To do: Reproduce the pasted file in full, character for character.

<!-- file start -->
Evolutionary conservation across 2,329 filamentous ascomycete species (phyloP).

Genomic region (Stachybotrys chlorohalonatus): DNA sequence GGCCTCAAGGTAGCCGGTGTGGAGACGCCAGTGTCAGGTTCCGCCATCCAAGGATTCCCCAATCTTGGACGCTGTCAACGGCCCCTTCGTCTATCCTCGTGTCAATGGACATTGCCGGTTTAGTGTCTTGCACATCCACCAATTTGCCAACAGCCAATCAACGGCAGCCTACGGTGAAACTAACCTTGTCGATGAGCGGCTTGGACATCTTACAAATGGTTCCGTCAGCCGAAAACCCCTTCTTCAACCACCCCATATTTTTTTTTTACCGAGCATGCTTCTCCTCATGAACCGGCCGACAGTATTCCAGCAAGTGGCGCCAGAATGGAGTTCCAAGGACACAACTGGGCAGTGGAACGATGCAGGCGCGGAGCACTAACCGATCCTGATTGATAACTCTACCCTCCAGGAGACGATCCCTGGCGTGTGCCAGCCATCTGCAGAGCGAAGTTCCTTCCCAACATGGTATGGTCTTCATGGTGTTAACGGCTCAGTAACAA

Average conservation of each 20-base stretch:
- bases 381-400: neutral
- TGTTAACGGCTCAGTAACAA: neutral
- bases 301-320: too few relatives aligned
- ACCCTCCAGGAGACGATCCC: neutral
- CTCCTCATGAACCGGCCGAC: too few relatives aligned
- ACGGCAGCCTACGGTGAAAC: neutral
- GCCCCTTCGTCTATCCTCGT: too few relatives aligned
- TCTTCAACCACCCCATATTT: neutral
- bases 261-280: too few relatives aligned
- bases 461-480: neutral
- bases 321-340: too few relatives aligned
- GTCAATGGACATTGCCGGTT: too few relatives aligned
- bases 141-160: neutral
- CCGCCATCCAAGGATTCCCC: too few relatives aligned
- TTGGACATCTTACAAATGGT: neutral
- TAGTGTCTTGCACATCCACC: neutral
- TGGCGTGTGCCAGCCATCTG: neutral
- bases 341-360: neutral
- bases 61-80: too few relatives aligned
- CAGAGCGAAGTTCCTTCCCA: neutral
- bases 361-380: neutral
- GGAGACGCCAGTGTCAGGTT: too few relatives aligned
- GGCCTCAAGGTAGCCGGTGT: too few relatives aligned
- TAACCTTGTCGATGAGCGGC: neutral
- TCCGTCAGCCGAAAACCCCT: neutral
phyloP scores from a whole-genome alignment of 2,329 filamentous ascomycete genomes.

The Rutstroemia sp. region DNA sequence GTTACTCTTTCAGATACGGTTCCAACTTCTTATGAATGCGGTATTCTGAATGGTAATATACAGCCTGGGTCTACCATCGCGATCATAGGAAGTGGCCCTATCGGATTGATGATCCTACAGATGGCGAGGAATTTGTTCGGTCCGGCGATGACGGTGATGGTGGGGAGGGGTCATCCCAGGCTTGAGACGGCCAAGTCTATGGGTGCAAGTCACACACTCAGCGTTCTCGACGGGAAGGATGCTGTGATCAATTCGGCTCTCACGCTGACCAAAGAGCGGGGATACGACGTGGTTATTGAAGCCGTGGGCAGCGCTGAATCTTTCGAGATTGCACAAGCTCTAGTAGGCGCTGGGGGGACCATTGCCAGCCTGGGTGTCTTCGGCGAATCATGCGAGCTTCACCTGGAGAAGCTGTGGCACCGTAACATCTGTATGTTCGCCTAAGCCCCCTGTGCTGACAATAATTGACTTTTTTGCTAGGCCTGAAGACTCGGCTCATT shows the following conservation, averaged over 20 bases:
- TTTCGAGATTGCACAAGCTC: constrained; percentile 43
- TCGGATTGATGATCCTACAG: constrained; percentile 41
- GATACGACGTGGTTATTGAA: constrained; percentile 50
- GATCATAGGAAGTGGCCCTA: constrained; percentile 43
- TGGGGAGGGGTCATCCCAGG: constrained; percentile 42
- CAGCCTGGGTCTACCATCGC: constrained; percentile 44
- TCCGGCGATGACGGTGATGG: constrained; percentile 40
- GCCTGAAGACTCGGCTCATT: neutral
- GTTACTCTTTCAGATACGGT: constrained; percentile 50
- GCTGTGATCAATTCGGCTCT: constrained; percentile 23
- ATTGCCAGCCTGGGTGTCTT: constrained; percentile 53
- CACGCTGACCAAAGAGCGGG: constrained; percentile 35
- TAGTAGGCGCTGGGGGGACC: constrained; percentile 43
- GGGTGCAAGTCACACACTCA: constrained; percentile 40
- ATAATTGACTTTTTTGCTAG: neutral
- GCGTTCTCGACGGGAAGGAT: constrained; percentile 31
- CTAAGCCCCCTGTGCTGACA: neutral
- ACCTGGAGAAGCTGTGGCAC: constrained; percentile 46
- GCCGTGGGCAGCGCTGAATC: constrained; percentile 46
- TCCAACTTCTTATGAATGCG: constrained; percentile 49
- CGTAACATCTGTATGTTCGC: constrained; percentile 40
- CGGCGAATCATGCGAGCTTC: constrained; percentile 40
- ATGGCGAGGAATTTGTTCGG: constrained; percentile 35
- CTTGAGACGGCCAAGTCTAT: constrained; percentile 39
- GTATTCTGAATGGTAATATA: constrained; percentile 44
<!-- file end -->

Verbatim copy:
Evolutionary conservation across 2,329 filamentous ascomycete species (phyloP).

Genomic region (Stachybotrys chlorohalonatus): DNA sequence GGCCTCAAGGTAGCCGGTGTGGAGACGCCAGTGTCAGGTTCCGCCATCCAAGGATTCCCCAATCTTGGACGCTGTCAACGGCCCCTTCGTCTATCCTCGTGTCAATGGACATTGCCGGTTTAGTGTCTTGCACATCCACCAATTTGCCAACAGCCAATCAACGGCAGCCTACGGTGAAACTAACCTTGTCGATGAGCGGCTTGGACATCTTACAAATGGTTCCGTCAGCCGAAAACCCCTTCTTCAACCACCCCATATTTTTTTTTTACCGAGCATGCTTCTCCTCATGAACCGGCCGACAGTATTCCAGCAAGTGGCGCCAGAATGGAGTTCCAAGGACACAACTGGGCAGTGGAACGATGCAGGCGCGGAGCACTAACCGATCCTGATTGATAACTCTACCCTCCAGGAGACGATCCCTGGCGTGTGCCAGCCATCTGCAGAGCGAAGTTCCTTCCCAACATGGTATGGTCTTCATGGTGTTAACGGCTCAGTAACAA

Average conservation of each 20-base stretch:
- bases 381-400: neutral
- TGTTAACGGCTCAGTAACAA: neutral
- bases 301-320: too few relatives aligned
- ACCCTCCAGGAGACGATCCC: neutral
- CTCCTCATGAACCGGCCGAC: too few relatives aligned
- ACGGCAGCCTACGGTGAAAC: neutral
- GCCCCTTCGTCTATCCTCGT: too few relatives aligned
- TCTTCAACCACCCCATATTT: neutral
- bases 261-280: too few relatives aligned
- bases 461-480: neutral
- bases 321-340: too few relatives aligned
- GTCAATGGACATTGCCGGTT: too few relatives aligned
- bases 141-160: neutral
- CCGCCATCCAAGGATTCCCC: too few relatives aligned
- TTGGACATCTTACAAATGGT: neutral
- TAGTGTCTTGCACATCCACC: neutral
- TGGCGTGTGCCAGCCATCTG: neutral
- bases 341-360: neutral
- bases 61-80: too few relatives aligned
- CAGAGCGAAGTTCCTTCCCA: neutral
- bases 361-380: neutral
- GGAGACGCCAGTGTCAGGTT: too few relatives aligned
- GGCCTCAAGGTAGCCGGTGT: too few relatives aligned
- TAACCTTGTCGATGAGCGGC: neutral
- TCCGTCAGCCGAAAACCCCT: neutral
phyloP scores from a whole-genome alignment of 2,329 filamentous ascomycete genomes.

The Rutstroemia sp. region DNA sequence GTTACTCTTTCAGATACGGTTCCAACTTCTTATGAATGCGGTATTCTGAATGGTAATATACAGCCTGGGTCTACCATCGCGATCATAGGAAGTGGCCCTATCGGATTGATGATCCTACAGATGGCGAGGAATTTGTTCGGTCCGGCGATGACGGTGATGGTGGGGAGGGGTCATCCCAGGCTTGAGACGGCCAAGTCTATGGGTGCAAGTCACACACTCAGCGTTCTCGACGGGAAGGATGCTGTGATCAATTCGGCTCTCACGCTGACCAAAGAGCGGGGATACGACGTGGTTATTGAAGCCGTGGGCAGCGCTGAATCTTTCGAGATTGCACAAGCTCTAGTAGGCGCTGGGGGGACCATTGCCAGCCTGGGTGTCTTCGGCGAATCATGCGAGCTTCACCTGGAGAAGCTGTGGCACCGTAACATCTGTATGTTCGCCTAAGCCCCCTGTGCTGACAATAATTGACTTTTTTGCTAGGCCTGAAGACTCGGCTCATT shows the following conservation, averaged over 20 bases:
- TTTCGAGATTGCACAAGCTC: constrained; percentile 43
- TCGGATTGATGATCCTACAG: constrained; percentile 41
- GATACGACGTGGTTATTGAA: constrained; percentile 50
- GATCATAGGAAGTGGCCCTA: constrained; percentile 43
- TGGGGAGGGGTCATCCCAGG: constrained; percentile 42
- CAGCCTGGGTCTACCATCGC: constrained; percentile 44
- TCCGGCGATGACGGTGATGG: constrained; percentile 40
- GCCTGAAGACTCGGCTCATT: neutral
- GTTACTCTTTCAGATACGGT: constrained; percentile 50
- GCTGTGATCAATTCGGCTCT: constrained; percentile 23
- ATTGCCAGCCTGGGTGTCTT: constrained; percentile 53
- CACGCTGACCAAAGAGCGGG: constrained; percentile 35
- TAGTAGGCGCTGGGGGGACC: constrained; percentile 43
- GGGTGCAAGTCACACACTCA: constrained; percentile 40
- ATAATTGACTTTTTTGCTAG: neutral
- GCGTTCTCGACGGGAAGGAT: constrained; percentile 31
- CTAAGCCCCCTGTGCTGACA: neutral
- ACCTGGAGAAGCTGTGGCAC: constrained; percentile 46
- GCCGTGGGCAGCGCTGAATC: constrained; percentile 46
- TCCAACTTCTTATGAATGCG: constrained; percentile 49
- CGTAACATCTGTATGTTCGC: constrained; percentile 40
- CGGCGAATCATGCGAGCTTC: constrained; percentile 40
- ATGGCGAGGAATTTGTTCGG: constrained; percentile 35
- CTTGAGACGGCCAAGTCTAT: constrained; percentile 39
- GTATTCTGAATGGTAATATA: constrained; percentile 44